``For pet owners, the best advice is for them to keep their animals in their yard and to keep cats and dogs in at night,'' he says.

``A lot of our native animals are nocturnal so it will make a difference just containing them after dark.''

Even if the family pet does not bite the animal, it can still be at risk.

``Cats and dogs carry a bacteria in their saliva that our native animals find difficult to cope with and they need antibiotics to treat it, even without a puncture wound,'' he says.

``Just the fact that they are covered with saliva can be enough to kill a small marsupial within 24 hours without treatment.''

If you find an injured native animal, Jason says to call WIRES and they will send a trained carer to your home.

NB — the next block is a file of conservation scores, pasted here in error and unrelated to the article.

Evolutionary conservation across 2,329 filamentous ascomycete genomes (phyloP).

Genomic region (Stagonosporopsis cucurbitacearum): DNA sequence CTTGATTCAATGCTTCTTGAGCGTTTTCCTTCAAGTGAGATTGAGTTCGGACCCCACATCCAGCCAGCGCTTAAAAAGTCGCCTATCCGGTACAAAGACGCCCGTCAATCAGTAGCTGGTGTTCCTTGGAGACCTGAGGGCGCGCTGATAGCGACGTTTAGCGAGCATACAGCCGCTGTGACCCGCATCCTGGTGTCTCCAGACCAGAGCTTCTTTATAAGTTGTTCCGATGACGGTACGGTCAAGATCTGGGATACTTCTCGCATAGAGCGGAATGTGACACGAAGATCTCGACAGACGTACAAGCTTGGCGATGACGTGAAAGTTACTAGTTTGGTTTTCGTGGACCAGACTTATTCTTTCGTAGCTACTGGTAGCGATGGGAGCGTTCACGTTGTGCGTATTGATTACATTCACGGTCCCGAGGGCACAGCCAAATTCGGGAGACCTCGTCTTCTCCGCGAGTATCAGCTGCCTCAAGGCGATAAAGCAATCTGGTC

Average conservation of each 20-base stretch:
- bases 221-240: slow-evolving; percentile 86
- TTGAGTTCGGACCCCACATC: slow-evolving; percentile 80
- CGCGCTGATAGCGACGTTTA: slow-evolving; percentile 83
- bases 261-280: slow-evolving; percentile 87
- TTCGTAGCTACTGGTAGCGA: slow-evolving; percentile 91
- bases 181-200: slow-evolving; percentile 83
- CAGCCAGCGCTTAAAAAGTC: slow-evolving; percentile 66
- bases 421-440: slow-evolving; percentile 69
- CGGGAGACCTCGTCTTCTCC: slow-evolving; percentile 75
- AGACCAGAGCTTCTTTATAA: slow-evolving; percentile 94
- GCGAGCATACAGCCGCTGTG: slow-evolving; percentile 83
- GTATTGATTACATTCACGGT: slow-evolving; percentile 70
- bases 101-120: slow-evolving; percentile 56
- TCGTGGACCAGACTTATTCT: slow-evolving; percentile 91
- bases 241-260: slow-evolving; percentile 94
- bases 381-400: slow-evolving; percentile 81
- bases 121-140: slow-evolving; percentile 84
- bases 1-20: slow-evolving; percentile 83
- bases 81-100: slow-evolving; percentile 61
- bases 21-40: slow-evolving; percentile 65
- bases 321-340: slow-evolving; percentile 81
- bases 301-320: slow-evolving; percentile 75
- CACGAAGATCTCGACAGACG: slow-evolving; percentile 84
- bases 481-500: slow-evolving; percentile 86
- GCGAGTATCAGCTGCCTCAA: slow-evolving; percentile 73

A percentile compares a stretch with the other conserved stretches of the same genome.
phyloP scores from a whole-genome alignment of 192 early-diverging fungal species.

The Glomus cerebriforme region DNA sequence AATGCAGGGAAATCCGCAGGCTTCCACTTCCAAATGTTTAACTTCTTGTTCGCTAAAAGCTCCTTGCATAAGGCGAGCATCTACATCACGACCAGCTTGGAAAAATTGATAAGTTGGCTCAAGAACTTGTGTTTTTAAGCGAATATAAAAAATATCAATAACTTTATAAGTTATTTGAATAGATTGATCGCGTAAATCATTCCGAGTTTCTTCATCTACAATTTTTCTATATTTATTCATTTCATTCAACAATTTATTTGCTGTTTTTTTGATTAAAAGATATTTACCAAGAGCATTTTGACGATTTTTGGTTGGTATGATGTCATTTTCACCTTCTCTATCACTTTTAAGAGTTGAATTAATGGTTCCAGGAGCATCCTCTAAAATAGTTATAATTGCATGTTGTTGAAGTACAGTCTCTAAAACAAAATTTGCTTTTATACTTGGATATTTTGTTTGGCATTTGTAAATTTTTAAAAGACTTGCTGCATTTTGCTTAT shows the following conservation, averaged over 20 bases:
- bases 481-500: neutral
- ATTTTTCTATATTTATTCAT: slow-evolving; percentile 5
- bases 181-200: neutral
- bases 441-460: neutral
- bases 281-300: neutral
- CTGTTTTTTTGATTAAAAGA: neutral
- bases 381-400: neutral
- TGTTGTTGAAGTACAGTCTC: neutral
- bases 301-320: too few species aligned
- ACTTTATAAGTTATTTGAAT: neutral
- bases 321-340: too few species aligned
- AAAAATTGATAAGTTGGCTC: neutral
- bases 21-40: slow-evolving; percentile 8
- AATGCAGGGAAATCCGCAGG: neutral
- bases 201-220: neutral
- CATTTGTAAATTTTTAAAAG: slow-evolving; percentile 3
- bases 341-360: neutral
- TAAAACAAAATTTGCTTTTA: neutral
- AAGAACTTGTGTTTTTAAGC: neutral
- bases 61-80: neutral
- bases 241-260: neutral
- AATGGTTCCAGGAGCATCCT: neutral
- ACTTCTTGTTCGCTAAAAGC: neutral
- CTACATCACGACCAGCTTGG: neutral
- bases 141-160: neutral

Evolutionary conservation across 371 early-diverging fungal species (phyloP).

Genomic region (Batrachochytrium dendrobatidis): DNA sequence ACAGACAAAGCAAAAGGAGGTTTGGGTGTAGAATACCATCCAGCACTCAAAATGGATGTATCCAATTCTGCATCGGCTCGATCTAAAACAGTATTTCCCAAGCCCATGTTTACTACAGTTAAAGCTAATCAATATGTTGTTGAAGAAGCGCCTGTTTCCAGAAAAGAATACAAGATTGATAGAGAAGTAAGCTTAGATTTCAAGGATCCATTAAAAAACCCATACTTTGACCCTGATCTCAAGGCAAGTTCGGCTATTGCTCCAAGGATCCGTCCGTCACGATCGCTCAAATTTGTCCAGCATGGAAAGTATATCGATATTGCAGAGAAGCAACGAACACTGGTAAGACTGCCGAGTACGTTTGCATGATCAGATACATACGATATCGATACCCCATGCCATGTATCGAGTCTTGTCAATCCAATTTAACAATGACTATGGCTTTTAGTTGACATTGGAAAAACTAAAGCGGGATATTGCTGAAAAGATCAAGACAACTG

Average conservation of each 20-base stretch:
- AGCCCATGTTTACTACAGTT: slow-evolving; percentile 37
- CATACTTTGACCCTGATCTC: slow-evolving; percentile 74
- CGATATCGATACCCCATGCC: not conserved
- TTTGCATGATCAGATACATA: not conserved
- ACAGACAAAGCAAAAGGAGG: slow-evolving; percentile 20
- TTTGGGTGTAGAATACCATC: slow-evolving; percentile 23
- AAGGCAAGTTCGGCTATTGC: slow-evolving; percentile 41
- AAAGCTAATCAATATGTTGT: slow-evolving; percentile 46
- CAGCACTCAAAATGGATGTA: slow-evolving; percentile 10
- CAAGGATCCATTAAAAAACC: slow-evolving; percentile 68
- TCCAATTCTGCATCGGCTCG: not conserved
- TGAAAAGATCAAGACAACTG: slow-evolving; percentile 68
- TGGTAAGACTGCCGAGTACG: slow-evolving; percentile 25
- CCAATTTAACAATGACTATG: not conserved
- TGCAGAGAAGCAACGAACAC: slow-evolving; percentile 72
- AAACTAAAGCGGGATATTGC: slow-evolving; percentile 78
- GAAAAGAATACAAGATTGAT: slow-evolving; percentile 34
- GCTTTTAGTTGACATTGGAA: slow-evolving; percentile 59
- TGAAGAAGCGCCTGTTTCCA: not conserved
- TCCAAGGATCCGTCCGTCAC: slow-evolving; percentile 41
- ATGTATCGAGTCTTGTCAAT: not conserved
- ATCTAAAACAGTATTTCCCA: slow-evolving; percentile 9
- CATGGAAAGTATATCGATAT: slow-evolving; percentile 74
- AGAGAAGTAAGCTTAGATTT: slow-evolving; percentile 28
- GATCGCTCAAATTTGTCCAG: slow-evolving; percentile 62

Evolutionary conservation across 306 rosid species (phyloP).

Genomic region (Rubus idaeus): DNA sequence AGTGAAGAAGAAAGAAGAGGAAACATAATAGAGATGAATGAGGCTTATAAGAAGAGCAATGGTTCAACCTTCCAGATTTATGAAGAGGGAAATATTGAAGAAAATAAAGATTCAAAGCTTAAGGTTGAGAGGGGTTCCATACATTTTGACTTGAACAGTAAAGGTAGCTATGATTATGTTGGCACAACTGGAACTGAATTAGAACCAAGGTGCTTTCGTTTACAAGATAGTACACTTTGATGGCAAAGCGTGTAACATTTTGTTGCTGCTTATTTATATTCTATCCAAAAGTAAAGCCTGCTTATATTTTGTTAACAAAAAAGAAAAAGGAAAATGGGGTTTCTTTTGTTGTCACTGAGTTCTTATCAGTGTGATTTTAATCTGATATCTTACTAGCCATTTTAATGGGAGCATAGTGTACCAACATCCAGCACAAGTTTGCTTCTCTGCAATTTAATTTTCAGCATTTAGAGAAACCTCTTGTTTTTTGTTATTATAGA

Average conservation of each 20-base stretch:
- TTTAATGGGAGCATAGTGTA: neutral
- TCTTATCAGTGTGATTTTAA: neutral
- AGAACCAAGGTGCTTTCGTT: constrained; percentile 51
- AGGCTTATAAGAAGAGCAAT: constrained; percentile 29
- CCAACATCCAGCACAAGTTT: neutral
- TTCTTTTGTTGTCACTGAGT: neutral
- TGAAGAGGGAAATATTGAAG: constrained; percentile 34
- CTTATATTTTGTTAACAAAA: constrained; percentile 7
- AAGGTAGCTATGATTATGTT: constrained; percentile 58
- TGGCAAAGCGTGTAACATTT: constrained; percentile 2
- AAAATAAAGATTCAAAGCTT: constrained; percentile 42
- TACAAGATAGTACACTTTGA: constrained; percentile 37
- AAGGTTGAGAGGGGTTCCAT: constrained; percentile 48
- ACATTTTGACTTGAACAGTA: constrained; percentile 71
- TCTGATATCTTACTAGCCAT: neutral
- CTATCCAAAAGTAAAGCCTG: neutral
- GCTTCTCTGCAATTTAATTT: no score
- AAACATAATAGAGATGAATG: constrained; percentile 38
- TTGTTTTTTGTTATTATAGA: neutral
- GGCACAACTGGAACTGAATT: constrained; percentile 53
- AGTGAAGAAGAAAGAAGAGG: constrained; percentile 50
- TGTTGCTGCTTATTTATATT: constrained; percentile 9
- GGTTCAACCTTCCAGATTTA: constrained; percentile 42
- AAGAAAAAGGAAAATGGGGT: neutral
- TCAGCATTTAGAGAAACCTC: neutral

``If it is safe to approach it, put it in a box in a warm dark place and contact us and we will come out and collect it,'' he says.

Wildlife and your garden

Learning to love having native wildlife in your backyard is not difficult, especially when you consider what they can do for your garden. Here's a few of the benefits of making your place wildlife friendly.

Many bird species provide an ecological balance to your garden. Smaller birds like wrens and willy wagtails feed on insects while magpies love worms and curl grubs that can damage lawns. Kookaburras eat insects, snakes and small rodents.

Lizards such as bluetongues, bearded dragons and water dragons will keep the snail, spider and insect population under control without the need for pesticides.

Bandicoots like to burrow for food which aerates the lawn. They also have a taste for curl grubs.